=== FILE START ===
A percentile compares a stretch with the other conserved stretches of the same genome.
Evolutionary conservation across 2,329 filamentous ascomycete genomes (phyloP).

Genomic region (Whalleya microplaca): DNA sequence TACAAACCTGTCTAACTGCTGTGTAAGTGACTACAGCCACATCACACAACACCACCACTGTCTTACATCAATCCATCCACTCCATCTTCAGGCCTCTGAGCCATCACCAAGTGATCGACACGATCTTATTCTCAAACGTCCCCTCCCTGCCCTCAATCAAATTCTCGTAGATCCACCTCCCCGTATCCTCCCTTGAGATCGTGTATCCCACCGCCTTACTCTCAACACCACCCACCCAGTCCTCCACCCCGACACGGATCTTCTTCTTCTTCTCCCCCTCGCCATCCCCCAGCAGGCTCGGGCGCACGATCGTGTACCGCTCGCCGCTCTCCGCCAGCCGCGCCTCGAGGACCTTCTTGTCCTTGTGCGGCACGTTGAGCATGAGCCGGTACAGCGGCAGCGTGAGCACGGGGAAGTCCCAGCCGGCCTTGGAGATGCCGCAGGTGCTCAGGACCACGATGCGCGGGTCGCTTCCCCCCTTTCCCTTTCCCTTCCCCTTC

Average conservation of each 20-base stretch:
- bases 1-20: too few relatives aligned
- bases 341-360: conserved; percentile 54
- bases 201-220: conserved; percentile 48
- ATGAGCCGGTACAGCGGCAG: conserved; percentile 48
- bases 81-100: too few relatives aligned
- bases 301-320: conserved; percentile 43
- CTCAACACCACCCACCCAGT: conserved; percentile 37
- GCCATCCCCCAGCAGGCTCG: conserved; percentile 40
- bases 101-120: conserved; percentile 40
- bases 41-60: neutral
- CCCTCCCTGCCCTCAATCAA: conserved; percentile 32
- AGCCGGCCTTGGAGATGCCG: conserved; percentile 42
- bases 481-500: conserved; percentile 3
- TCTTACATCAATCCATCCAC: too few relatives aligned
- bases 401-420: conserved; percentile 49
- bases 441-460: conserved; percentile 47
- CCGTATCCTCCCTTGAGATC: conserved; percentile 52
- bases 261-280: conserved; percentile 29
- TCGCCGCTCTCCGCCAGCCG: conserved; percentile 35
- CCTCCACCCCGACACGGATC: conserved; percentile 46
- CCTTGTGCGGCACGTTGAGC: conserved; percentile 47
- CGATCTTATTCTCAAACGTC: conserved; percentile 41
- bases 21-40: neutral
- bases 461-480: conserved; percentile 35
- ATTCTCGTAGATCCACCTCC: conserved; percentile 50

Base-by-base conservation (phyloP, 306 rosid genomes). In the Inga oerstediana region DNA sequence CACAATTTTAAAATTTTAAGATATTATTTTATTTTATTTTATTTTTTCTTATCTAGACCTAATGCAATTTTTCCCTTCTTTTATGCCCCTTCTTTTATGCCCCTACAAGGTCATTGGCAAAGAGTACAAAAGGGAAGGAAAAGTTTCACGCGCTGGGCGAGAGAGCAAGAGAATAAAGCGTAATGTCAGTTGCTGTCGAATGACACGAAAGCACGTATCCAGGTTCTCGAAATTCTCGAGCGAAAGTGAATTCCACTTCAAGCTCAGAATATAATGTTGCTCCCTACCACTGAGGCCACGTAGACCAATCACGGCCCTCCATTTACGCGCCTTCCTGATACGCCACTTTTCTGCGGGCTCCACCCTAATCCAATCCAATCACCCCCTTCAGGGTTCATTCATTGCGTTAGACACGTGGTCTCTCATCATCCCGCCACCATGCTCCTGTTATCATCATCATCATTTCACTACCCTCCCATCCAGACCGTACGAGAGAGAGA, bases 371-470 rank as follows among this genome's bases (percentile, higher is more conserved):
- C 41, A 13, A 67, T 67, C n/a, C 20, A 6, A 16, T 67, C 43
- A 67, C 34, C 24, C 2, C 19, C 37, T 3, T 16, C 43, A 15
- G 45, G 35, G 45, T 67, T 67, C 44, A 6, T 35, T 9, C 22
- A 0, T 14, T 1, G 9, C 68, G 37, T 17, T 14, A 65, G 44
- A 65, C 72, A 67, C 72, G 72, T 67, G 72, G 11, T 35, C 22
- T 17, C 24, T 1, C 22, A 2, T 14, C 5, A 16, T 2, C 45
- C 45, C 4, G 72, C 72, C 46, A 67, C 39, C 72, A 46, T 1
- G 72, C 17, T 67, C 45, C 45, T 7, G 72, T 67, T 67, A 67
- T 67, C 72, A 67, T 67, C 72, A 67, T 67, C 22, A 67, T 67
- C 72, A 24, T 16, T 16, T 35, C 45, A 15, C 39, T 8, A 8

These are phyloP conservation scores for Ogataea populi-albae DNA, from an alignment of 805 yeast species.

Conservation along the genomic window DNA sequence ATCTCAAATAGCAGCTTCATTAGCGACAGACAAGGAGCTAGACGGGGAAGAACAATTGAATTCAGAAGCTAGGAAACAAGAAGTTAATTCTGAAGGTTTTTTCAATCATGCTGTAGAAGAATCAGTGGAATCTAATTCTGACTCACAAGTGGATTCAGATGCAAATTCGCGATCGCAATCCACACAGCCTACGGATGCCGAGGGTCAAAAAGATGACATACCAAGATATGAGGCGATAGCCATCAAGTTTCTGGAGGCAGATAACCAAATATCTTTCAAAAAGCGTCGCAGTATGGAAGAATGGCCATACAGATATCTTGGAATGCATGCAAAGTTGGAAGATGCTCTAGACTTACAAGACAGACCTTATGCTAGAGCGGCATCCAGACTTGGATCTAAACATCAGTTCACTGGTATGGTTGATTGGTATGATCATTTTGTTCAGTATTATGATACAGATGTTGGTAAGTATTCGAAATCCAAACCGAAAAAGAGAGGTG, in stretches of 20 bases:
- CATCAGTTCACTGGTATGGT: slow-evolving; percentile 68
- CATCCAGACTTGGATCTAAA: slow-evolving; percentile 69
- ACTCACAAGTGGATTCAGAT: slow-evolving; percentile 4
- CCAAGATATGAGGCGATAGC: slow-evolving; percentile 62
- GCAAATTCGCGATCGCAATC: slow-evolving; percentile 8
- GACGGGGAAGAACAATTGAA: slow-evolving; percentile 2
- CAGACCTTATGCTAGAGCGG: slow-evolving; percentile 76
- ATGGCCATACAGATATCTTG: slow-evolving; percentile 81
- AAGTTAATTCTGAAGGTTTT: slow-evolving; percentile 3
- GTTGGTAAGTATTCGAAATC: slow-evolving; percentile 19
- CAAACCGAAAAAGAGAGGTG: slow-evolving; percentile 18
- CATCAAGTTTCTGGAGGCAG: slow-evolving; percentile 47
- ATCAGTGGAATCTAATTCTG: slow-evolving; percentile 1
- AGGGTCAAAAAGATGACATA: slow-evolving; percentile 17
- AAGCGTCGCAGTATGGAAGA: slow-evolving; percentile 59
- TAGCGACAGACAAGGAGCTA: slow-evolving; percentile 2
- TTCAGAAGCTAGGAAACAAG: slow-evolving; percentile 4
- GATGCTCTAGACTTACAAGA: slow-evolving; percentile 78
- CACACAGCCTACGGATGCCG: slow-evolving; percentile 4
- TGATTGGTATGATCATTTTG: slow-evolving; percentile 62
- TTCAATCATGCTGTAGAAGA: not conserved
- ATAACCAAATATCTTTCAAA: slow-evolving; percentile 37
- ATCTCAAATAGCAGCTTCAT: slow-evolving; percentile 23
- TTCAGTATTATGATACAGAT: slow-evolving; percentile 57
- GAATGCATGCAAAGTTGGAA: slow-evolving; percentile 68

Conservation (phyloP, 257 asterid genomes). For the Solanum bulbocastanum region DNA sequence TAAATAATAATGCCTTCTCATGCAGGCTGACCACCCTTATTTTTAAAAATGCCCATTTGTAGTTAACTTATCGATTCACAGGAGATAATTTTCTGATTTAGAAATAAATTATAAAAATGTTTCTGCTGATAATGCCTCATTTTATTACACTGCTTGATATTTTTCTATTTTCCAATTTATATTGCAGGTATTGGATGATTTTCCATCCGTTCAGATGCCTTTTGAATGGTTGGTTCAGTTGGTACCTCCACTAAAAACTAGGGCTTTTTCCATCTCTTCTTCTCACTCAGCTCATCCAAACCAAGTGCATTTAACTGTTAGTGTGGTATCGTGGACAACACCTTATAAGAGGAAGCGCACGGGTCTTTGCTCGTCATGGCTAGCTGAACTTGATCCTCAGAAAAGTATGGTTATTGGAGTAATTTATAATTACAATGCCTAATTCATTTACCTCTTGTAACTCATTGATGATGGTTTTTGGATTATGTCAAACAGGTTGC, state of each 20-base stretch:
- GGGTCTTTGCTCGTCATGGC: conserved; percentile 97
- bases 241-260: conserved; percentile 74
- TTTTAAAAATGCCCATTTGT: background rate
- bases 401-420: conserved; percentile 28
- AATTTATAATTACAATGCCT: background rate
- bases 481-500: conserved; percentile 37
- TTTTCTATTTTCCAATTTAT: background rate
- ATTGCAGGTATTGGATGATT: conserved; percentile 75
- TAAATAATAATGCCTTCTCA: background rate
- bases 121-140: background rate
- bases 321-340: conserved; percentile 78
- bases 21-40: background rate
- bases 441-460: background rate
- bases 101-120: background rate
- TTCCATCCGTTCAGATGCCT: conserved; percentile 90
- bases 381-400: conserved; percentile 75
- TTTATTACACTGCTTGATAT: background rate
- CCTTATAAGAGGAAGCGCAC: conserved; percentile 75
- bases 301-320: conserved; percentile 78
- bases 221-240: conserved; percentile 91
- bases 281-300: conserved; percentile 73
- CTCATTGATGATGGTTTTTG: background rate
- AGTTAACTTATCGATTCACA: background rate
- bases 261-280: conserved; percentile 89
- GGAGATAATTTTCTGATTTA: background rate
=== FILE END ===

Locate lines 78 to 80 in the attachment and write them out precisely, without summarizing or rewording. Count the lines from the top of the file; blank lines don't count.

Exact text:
- bases 121-140: background rate
- bases 321-340: conserved; percentile 78
- bases 21-40: background rate